How to Remove Blood Smell From Car

If you open the door to your car and are greeted with a whiff of iron, or worse, rotten meat, you need to get the smell of blood out of your ride – pronto. The odor assaulting your nostrils comes from the iron content in the blood. If the blood is fresh, it will have a metallic quality to it. As it dries, the makeup of the smell changes takes on a musky quality.


Whether you had a mishap with grocery items or need to clean up after taking an injured friend to the hospital, the sooner you can deal with the situation, the better. The smell will only get worse the longer it is left, and this guide will help you get on top of the situation quickly.



Blood Smell Solutions for Your Car

The first step in dealing with blood smell in your car should be to inspect the inside of your vehicle thoroughly to locate the source of the stink. Check under floor mats, look under the seats, and anywhere else you suspect blood might have dripped onto the inside of the door, the upholstery, or the floor. If you spot any dark splatters, clean the surface and allow it to dry thoroughly. Once you are satisfied you have removed all traces of bodily fluid, you can turn your attention to getting rid of the smell itself.

1 Pet Odor Enzyme Spray

A bacterial enzyme cleaner for pet odors will remove the smell of blood from the upholstery in your car. Check with your local pet supply store to find a heavy-duty one. Some of the products on the market can be used for deodorizing body bags, and this type will be able to handle the smell of blood in your car.


Be sure to use as directed and let the car air out well before you decide to drive it. The enzymes in the spray are designed to eat the odor-causing bacteria, but that doesn’t mean you want to be inhaling it in a closed space.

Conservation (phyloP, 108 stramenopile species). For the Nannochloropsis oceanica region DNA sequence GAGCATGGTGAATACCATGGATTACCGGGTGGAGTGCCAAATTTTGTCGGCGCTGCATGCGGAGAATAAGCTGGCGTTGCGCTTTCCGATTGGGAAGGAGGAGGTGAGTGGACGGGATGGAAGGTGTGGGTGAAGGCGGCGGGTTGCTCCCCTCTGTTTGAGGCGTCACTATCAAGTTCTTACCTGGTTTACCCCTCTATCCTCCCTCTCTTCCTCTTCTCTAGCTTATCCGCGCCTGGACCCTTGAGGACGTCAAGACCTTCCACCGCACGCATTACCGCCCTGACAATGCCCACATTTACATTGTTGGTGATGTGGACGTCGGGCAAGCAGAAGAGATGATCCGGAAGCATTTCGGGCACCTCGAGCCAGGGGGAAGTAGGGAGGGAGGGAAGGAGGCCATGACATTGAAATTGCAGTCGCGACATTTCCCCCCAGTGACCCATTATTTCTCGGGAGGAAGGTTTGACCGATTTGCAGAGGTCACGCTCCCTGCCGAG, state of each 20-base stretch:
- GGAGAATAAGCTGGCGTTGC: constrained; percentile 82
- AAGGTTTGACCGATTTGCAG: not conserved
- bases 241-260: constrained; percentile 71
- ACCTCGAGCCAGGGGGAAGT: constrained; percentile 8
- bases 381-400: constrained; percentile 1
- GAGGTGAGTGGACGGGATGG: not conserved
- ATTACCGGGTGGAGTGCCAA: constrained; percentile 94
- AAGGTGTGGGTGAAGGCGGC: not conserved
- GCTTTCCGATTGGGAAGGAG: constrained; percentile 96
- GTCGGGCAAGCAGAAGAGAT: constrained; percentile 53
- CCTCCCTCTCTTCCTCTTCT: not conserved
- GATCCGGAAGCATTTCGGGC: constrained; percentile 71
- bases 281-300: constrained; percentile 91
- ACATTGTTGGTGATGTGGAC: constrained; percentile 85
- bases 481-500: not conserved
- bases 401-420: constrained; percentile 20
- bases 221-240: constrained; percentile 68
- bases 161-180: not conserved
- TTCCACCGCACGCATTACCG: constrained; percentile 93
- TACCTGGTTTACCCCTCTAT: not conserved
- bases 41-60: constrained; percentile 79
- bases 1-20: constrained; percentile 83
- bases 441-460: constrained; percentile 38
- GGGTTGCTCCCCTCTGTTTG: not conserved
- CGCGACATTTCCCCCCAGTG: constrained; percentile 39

2 White Vinegar Soak

This solution will work if you are planning to park your car for the night. Pour white vinegar into a dish and place it in the car. You can also soak a piece of white bread in vinegar and leave it in the vehicle for several hours. The vinegar will absorb the odor. Just throw out the dish of vinegar or the bread in the morning.


3 Baking Soda Absorption

Baking soda is another great product for absorbing odors. If you decide to try the Baking Soda Solution, make sure the surface is dry first. Sprinkle it liberally in the area where you have noticed the smell and leave it for several hours before vacuuming it up.


4 Mask with Coffee Grounds

Don’t throw out the grounds after you brew your morning cup of java. Let them dry out to make an effective deodorizer. Place a bowl of grounds in your car to absorb the smell of the blood. You can even add a few drops of vanilla to give your car a fresher smell.


5 Charged Up Activated Charcoal Pellets

Activated charcoal will absorb the smell of blood and other odors. This product is available in bulk at hardware stores and online. Place the pellets in a bowl and leave them in the car to get the smell out.


6 Sprinkle Cat Litter

The non-clumping type of cat litter has great odor-absorbing properties. Many brands are made from zeolite, a microporous mineral. You can pour some kitty litter into a bowl and leave it in the car overnight or make your own hanging deodorizer by pouring the litter into a stocking. (If you choose the latter solution, take it down before you hit the road.)


7 Lemon Tea Tree Oil

Dilute a few drops of Lemon Tea Tree oil in a spray bottle filled with water and apply the solution to the stinky areas. This essential oil is an effective deodorizer and can help to ease stress and anxiety. Anyone dealing with a car that smells like blood is going to be stressed out an anxious, so this is a good choice for dealing with both issues.

Photo credit: Patrick Slattery

Published by

Joe Fresh

Joe is an odor combatant, chemistry extraordinaire and all around good guy. He has an over-productive olfactory system with absolutely zero tolerance for unpleasant aromas.

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